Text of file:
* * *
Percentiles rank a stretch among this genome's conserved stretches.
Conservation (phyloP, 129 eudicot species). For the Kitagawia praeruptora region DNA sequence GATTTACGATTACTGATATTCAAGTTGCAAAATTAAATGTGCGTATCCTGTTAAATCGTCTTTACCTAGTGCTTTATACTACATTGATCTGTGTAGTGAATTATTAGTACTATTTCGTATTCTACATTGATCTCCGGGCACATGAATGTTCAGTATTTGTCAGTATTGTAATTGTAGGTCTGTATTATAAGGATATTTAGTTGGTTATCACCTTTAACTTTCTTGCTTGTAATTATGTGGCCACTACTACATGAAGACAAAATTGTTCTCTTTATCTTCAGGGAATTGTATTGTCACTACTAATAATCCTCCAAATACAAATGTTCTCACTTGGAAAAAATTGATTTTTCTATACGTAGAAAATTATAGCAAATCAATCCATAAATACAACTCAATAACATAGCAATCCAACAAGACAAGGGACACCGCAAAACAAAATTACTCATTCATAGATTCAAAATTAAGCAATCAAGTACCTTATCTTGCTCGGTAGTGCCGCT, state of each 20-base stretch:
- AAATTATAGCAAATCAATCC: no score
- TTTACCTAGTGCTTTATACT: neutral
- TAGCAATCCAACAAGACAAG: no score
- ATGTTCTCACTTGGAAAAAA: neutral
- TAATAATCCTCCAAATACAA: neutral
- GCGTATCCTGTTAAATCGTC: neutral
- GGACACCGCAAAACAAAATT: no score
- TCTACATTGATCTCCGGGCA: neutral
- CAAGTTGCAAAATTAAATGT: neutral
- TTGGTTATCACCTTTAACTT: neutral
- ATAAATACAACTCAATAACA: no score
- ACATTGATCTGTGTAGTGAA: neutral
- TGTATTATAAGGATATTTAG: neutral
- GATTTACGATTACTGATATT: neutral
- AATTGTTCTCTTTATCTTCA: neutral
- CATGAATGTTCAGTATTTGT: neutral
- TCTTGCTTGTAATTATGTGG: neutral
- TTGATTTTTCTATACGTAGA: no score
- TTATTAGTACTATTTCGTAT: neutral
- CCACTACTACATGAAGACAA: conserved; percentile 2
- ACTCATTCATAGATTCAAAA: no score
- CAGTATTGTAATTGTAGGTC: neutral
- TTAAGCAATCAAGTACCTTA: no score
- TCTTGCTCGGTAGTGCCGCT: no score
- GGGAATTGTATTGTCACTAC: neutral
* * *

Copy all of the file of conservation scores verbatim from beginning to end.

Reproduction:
Percentiles rank a stretch among this genome's conserved stretches.
Conservation (phyloP, 129 eudicot species). For the Kitagawia praeruptora region DNA sequence GATTTACGATTACTGATATTCAAGTTGCAAAATTAAATGTGCGTATCCTGTTAAATCGTCTTTACCTAGTGCTTTATACTACATTGATCTGTGTAGTGAATTATTAGTACTATTTCGTATTCTACATTGATCTCCGGGCACATGAATGTTCAGTATTTGTCAGTATTGTAATTGTAGGTCTGTATTATAAGGATATTTAGTTGGTTATCACCTTTAACTTTCTTGCTTGTAATTATGTGGCCACTACTACATGAAGACAAAATTGTTCTCTTTATCTTCAGGGAATTGTATTGTCACTACTAATAATCCTCCAAATACAAATGTTCTCACTTGGAAAAAATTGATTTTTCTATACGTAGAAAATTATAGCAAATCAATCCATAAATACAACTCAATAACATAGCAATCCAACAAGACAAGGGACACCGCAAAACAAAATTACTCATTCATAGATTCAAAATTAAGCAATCAAGTACCTTATCTTGCTCGGTAGTGCCGCT, state of each 20-base stretch:
- AAATTATAGCAAATCAATCC: no score
- TTTACCTAGTGCTTTATACT: neutral
- TAGCAATCCAACAAGACAAG: no score
- ATGTTCTCACTTGGAAAAAA: neutral
- TAATAATCCTCCAAATACAA: neutral
- GCGTATCCTGTTAAATCGTC: neutral
- GGACACCGCAAAACAAAATT: no score
- TCTACATTGATCTCCGGGCA: neutral
- CAAGTTGCAAAATTAAATGT: neutral
- TTGGTTATCACCTTTAACTT: neutral
- ATAAATACAACTCAATAACA: no score
- ACATTGATCTGTGTAGTGAA: neutral
- TGTATTATAAGGATATTTAG: neutral
- GATTTACGATTACTGATATT: neutral
- AATTGTTCTCTTTATCTTCA: neutral
- CATGAATGTTCAGTATTTGT: neutral
- TCTTGCTTGTAATTATGTGG: neutral
- TTGATTTTTCTATACGTAGA: no score
- TTATTAGTACTATTTCGTAT: neutral
- CCACTACTACATGAAGACAA: conserved; percentile 2
- ACTCATTCATAGATTCAAAA: no score
- CAGTATTGTAATTGTAGGTC: neutral
- TTAAGCAATCAAGTACCTTA: no score
- TCTTGCTCGGTAGTGCCGCT: no score
- GGGAATTGTATTGTCACTAC: neutral